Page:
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Laboratory for Atmospheric and Space Physics

TSIS-1 Launches

December 17, 2017

After years in the making (almost 2 decades!), the Total and Spectral Solar Irradiance Sensor (TSIS-1) launched on Dec. 15, 2017 onboard a SpaceX Falcon 9 rocket. It was a beautiful site from Kennedy Space Center! The Dragon capsule with all of the precious cargo arrived to the International Space Station (ISS) on Sunday, Dec. 17, and it was captured by NASA astronauts using a robotic arm. Days later TSIS was mounted on the top of the ISS for optimum solar pointing activities.

The Falcon 9 launch, Dec. 15, 2017. Credit: NASA.

After delivering all of its goods, including a copy of the newly released “Star Wars: The Last Jedi” movie, the Dragon will depart the ISS in mid-January and return to Earth with a full load of research and hardware. The ISS has been in operation for over 17 years. In an effort to drive down launch costs, this is the first time SpaceX has flown a recycled rocket with a recycled capsule.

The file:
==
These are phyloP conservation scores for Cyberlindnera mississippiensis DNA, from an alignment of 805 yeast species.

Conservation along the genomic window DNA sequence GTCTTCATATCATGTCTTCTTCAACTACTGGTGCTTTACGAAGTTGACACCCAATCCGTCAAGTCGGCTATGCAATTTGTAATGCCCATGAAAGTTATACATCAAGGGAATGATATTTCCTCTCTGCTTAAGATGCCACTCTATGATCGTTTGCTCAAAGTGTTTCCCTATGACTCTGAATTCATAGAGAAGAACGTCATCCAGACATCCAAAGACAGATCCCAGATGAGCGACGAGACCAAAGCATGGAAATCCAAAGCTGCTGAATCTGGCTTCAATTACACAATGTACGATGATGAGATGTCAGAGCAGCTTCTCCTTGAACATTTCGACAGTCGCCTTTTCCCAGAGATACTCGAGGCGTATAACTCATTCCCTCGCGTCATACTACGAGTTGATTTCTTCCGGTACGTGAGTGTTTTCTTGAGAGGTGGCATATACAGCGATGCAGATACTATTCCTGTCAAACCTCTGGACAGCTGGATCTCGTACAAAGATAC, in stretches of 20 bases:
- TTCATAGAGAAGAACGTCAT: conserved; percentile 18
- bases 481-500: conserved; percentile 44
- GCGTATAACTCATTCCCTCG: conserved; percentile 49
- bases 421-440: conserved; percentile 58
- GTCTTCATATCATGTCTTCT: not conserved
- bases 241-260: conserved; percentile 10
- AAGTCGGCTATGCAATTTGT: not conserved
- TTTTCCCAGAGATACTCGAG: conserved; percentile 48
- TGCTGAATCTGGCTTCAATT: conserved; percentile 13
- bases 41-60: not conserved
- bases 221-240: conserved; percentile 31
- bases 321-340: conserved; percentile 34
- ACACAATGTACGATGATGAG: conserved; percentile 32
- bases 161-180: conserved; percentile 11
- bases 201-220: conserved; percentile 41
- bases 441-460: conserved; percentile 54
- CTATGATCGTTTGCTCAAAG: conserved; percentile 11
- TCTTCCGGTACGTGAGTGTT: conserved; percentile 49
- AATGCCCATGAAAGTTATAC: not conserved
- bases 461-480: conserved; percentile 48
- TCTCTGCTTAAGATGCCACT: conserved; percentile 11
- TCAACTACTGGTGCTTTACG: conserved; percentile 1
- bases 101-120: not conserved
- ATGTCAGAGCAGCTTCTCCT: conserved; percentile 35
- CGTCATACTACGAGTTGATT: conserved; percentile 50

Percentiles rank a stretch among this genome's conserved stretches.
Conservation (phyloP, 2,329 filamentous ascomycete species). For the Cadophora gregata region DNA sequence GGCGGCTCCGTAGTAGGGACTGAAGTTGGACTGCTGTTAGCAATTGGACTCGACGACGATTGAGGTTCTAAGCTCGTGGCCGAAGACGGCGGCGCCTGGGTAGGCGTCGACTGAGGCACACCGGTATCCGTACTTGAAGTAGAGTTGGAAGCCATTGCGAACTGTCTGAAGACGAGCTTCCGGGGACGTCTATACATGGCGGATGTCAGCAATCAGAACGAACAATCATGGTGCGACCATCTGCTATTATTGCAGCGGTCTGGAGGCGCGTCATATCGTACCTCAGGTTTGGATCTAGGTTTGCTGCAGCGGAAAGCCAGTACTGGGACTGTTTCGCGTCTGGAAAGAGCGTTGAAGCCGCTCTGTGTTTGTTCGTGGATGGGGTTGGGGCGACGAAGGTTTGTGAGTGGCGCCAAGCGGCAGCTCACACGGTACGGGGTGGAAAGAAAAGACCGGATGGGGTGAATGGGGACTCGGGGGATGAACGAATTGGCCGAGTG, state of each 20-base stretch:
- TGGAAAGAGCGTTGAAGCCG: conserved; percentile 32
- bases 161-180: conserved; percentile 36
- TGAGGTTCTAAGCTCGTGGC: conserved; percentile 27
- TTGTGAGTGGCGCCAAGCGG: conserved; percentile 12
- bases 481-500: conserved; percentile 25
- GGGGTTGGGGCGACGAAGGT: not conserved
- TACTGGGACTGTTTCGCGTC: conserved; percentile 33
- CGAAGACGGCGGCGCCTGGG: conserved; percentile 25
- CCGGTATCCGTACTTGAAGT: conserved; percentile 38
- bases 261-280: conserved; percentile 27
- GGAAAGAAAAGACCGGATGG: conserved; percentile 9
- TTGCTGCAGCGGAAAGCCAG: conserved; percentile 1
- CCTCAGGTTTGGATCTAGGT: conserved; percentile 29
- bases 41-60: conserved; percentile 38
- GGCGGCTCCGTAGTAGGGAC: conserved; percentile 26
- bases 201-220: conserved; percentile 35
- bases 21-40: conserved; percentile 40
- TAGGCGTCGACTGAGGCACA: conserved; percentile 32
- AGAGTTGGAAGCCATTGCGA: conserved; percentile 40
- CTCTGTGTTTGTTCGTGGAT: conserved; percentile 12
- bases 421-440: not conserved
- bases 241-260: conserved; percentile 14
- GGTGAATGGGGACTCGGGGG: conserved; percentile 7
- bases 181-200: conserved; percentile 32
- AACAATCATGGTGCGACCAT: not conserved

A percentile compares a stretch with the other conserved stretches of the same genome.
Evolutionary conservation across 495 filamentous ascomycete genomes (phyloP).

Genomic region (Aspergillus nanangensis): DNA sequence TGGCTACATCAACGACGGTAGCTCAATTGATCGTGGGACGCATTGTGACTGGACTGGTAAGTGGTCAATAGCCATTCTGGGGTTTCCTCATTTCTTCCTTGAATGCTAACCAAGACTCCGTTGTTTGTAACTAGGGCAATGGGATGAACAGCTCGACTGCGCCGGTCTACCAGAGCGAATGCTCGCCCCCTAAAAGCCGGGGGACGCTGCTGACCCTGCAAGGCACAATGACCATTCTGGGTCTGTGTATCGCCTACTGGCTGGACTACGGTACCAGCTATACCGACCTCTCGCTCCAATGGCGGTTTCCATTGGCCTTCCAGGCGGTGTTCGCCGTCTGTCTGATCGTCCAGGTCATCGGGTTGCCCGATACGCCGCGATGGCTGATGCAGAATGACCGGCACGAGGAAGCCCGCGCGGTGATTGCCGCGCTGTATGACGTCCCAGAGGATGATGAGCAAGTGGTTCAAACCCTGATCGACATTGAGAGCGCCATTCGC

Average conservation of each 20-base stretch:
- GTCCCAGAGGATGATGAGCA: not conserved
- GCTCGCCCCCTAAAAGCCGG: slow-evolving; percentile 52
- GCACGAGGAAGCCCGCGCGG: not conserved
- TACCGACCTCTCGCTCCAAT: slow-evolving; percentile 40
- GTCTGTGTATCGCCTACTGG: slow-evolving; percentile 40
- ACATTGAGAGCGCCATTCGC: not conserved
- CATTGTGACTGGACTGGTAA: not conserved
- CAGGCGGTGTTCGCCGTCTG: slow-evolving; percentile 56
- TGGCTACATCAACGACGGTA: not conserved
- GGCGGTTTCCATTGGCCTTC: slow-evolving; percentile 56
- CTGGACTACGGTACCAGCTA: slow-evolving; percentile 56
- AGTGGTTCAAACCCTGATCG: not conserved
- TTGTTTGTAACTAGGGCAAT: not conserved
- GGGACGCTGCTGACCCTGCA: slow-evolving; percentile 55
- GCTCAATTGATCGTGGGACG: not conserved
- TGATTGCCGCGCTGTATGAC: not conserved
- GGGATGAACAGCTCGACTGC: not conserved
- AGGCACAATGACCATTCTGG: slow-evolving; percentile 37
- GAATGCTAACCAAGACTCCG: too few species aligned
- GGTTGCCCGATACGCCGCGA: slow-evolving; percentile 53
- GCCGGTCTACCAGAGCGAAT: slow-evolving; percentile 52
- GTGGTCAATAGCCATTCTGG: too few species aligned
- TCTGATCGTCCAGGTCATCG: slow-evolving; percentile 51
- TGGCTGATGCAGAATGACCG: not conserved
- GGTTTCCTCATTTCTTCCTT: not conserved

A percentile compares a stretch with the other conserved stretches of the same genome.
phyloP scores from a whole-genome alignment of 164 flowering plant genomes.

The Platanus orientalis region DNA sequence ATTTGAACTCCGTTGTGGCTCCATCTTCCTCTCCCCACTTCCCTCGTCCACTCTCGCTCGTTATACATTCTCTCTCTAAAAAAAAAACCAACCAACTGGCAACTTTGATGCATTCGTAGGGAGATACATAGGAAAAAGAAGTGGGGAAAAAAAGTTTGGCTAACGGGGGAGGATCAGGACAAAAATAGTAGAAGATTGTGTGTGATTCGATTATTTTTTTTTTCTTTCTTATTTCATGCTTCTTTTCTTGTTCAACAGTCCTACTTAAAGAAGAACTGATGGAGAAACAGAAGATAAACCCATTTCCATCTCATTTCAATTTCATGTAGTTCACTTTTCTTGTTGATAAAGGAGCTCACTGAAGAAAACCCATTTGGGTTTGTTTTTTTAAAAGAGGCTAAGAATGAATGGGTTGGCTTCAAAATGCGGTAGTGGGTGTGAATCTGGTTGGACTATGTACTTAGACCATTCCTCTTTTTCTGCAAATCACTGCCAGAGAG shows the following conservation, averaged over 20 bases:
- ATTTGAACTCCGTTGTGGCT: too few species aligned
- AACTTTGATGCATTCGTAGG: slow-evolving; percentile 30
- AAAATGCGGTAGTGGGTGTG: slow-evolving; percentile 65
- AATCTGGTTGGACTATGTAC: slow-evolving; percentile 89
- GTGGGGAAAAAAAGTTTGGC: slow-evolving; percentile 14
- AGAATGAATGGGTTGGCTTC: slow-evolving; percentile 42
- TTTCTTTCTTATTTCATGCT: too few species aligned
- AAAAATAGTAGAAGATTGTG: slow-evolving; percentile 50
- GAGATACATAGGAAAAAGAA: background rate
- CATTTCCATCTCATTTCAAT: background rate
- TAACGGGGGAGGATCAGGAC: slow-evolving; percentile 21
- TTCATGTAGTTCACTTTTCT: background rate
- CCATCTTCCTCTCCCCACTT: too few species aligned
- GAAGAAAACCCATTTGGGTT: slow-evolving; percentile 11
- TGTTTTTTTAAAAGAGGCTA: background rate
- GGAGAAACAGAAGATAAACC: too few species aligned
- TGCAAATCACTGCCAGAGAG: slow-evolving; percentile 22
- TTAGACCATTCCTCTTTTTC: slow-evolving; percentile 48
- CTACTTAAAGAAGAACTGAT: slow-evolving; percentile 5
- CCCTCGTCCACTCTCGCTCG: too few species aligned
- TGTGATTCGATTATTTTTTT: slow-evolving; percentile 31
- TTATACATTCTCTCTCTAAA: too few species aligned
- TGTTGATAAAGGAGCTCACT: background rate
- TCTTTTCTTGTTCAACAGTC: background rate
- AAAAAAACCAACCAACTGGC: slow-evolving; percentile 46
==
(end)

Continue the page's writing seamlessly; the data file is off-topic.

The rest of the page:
The LASP gang at KSC just after launch. What a relief!

TSIS is a 2-instrument package comprised of the Total Irradiance Monitor (TIM), which measures the total solar irradiance from outside of Earth’s atmosphere, and the Spectral Irradiance Monitor (SIM), which measures solar spectral irradiance from 200-2400 nm. The TSIS TIM and SIM are heritage instruments to those currently flying on SORCE and both instruments are essential to understanding the energy input to the climate system. TSIS will continue the 39-year TSI record and extend the newer 14-year SORCE SSI record, insuring continuity of the solar irradiance Climate Data Records into the future.

LASP at the University of Colorado is leading the TSIS effort with PI Peter Pilewskie, PM Brian Boyle, and instrument scientists Erik Richard (SIM) and Greg Kopp (TIM). Similar to SORCE, LASP is handling the mission operations for TSIS, and science data from the TIM and SIM instruments should be available in around March 2018. Stay tuned for interesting science!


TSIS-1 team

TSIS-1 is ready to begin its 5-year mission.

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